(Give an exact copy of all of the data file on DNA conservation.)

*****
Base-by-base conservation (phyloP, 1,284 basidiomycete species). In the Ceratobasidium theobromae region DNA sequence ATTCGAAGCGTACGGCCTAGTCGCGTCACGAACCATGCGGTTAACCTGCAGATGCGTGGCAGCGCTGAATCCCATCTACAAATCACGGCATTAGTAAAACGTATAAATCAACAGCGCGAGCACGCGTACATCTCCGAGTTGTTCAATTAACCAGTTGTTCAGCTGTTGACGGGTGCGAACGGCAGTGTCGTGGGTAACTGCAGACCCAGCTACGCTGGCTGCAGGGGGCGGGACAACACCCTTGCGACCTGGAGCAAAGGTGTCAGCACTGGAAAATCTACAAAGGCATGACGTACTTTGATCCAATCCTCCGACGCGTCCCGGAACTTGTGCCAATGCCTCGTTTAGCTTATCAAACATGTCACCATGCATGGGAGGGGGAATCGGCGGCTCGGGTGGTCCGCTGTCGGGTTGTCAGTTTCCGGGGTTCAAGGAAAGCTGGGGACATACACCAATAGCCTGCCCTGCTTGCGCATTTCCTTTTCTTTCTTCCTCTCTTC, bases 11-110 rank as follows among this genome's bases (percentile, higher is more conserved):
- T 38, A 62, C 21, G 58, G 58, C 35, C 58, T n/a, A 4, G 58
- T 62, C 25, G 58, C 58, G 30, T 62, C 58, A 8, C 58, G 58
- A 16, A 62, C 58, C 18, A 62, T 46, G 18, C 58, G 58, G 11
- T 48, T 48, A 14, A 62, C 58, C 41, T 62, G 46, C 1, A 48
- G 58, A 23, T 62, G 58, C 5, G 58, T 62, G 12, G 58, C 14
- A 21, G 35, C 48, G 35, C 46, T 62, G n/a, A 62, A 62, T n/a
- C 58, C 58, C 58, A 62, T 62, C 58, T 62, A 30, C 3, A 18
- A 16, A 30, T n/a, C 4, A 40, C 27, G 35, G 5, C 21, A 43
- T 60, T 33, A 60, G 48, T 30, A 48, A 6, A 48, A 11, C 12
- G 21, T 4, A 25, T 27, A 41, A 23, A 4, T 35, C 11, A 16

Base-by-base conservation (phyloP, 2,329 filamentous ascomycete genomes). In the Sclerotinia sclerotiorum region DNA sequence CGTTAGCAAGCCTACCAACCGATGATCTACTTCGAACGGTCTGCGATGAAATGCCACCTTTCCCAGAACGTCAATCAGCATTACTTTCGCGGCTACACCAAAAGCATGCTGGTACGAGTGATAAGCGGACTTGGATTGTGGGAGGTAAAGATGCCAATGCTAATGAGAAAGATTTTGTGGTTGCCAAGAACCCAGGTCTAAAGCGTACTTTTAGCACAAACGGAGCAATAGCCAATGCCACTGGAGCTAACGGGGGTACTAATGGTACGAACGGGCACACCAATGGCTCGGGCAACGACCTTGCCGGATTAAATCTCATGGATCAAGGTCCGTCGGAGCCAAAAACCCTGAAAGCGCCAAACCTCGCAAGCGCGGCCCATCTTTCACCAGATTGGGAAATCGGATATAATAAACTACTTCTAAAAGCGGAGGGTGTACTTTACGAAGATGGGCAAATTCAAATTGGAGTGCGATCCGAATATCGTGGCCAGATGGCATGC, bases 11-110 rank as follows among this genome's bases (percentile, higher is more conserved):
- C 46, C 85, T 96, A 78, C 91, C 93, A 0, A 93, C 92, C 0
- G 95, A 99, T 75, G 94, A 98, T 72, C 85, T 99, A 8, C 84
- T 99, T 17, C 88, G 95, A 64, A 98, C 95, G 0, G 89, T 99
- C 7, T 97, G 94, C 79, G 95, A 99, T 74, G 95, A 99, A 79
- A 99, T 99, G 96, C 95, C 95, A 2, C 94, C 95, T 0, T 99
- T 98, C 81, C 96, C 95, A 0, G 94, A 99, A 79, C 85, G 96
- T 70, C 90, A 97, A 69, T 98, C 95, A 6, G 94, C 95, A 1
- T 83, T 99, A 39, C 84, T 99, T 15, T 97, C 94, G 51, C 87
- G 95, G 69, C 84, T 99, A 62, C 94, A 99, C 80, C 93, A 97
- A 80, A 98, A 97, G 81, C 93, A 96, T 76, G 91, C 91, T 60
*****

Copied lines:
Base-by-base conservation (phyloP, 1,284 basidiomycete species). In the Ceratobasidium theobromae region DNA sequence ATTCGAAGCGTACGGCCTAGTCGCGTCACGAACCATGCGGTTAACCTGCAGATGCGTGGCAGCGCTGAATCCCATCTACAAATCACGGCATTAGTAAAACGTATAAATCAACAGCGCGAGCACGCGTACATCTCCGAGTTGTTCAATTAACCAGTTGTTCAGCTGTTGACGGGTGCGAACGGCAGTGTCGTGGGTAACTGCAGACCCAGCTACGCTGGCTGCAGGGGGCGGGACAACACCCTTGCGACCTGGAGCAAAGGTGTCAGCACTGGAAAATCTACAAAGGCATGACGTACTTTGATCCAATCCTCCGACGCGTCCCGGAACTTGTGCCAATGCCTCGTTTAGCTTATCAAACATGTCACCATGCATGGGAGGGGGAATCGGCGGCTCGGGTGGTCCGCTGTCGGGTTGTCAGTTTCCGGGGTTCAAGGAAAGCTGGGGACATACACCAATAGCCTGCCCTGCTTGCGCATTTCCTTTTCTTTCTTCCTCTCTTC, bases 11-110 rank as follows among this genome's bases (percentile, higher is more conserved):
- T 38, A 62, C 21, G 58, G 58, C 35, C 58, T n/a, A 4, G 58
- T 62, C 25, G 58, C 58, G 30, T 62, C 58, A 8, C 58, G 58
- A 16, A 62, C 58, C 18, A 62, T 46, G 18, C 58, G 58, G 11
- T 48, T 48, A 14, A 62, C 58, C 41, T 62, G 46, C 1, A 48
- G 58, A 23, T 62, G 58, C 5, G 58, T 62, G 12, G 58, C 14
- A 21, G 35, C 48, G 35, C 46, T 62, G n/a, A 62, A 62, T n/a
- C 58, C 58, C 58, A 62, T 62, C 58, T 62, A 30, C 3, A 18
- A 16, A 30, T n/a, C 4, A 40, C 27, G 35, G 5, C 21, A 43
- T 60, T 33, A 60, G 48, T 30, A 48, A 6, A 48, A 11, C 12
- G 21, T 4, A 25, T 27, A 41, A 23, A 4, T 35, C 11, A 16

Base-by-base conservation (phyloP, 2,329 filamentous ascomycete genomes). In the Sclerotinia sclerotiorum region DNA sequence CGTTAGCAAGCCTACCAACCGATGATCTACTTCGAACGGTCTGCGATGAAATGCCACCTTTCCCAGAACGTCAATCAGCATTACTTTCGCGGCTACACCAAAAGCATGCTGGTACGAGTGATAAGCGGACTTGGATTGTGGGAGGTAAAGATGCCAATGCTAATGAGAAAGATTTTGTGGTTGCCAAGAACCCAGGTCTAAAGCGTACTTTTAGCACAAACGGAGCAATAGCCAATGCCACTGGAGCTAACGGGGGTACTAATGGTACGAACGGGCACACCAATGGCTCGGGCAACGACCTTGCCGGATTAAATCTCATGGATCAAGGTCCGTCGGAGCCAAAAACCCTGAAAGCGCCAAACCTCGCAAGCGCGGCCCATCTTTCACCAGATTGGGAAATCGGATATAATAAACTACTTCTAAAAGCGGAGGGTGTACTTTACGAAGATGGGCAAATTCAAATTGGAGTGCGATCCGAATATCGTGGCCAGATGGCATGC, bases 11-110 rank as follows among this genome's bases (percentile, higher is more conserved):
- C 46, C 85, T 96, A 78, C 91, C 93, A 0, A 93, C 92, C 0
- G 95, A 99, T 75, G 94, A 98, T 72, C 85, T 99, A 8, C 84
- T 99, T 17, C 88, G 95, A 64, A 98, C 95, G 0, G 89, T 99
- C 7, T 97, G 94, C 79, G 95, A 99, T 74, G 95, A 99, A 79
- A 99, T 99, G 96, C 95, C 95, A 2, C 94, C 95, T 0, T 99
- T 98, C 81, C 96, C 95, A 0, G 94, A 99, A 79, C 85, G 96
- T 70, C 90, A 97, A 69, T 98, C 95, A 6, G 94, C 95, A 1
- T 83, T 99, A 39, C 84, T 99, T 15, T 97, C 94, G 51, C 87
- G 95, G 69, C 84, T 99, A 62, C 94, A 99, C 80, C 93, A 97
- A 80, A 98, A 97, G 81, C 93, A 96, T 76, G 91, C 91, T 60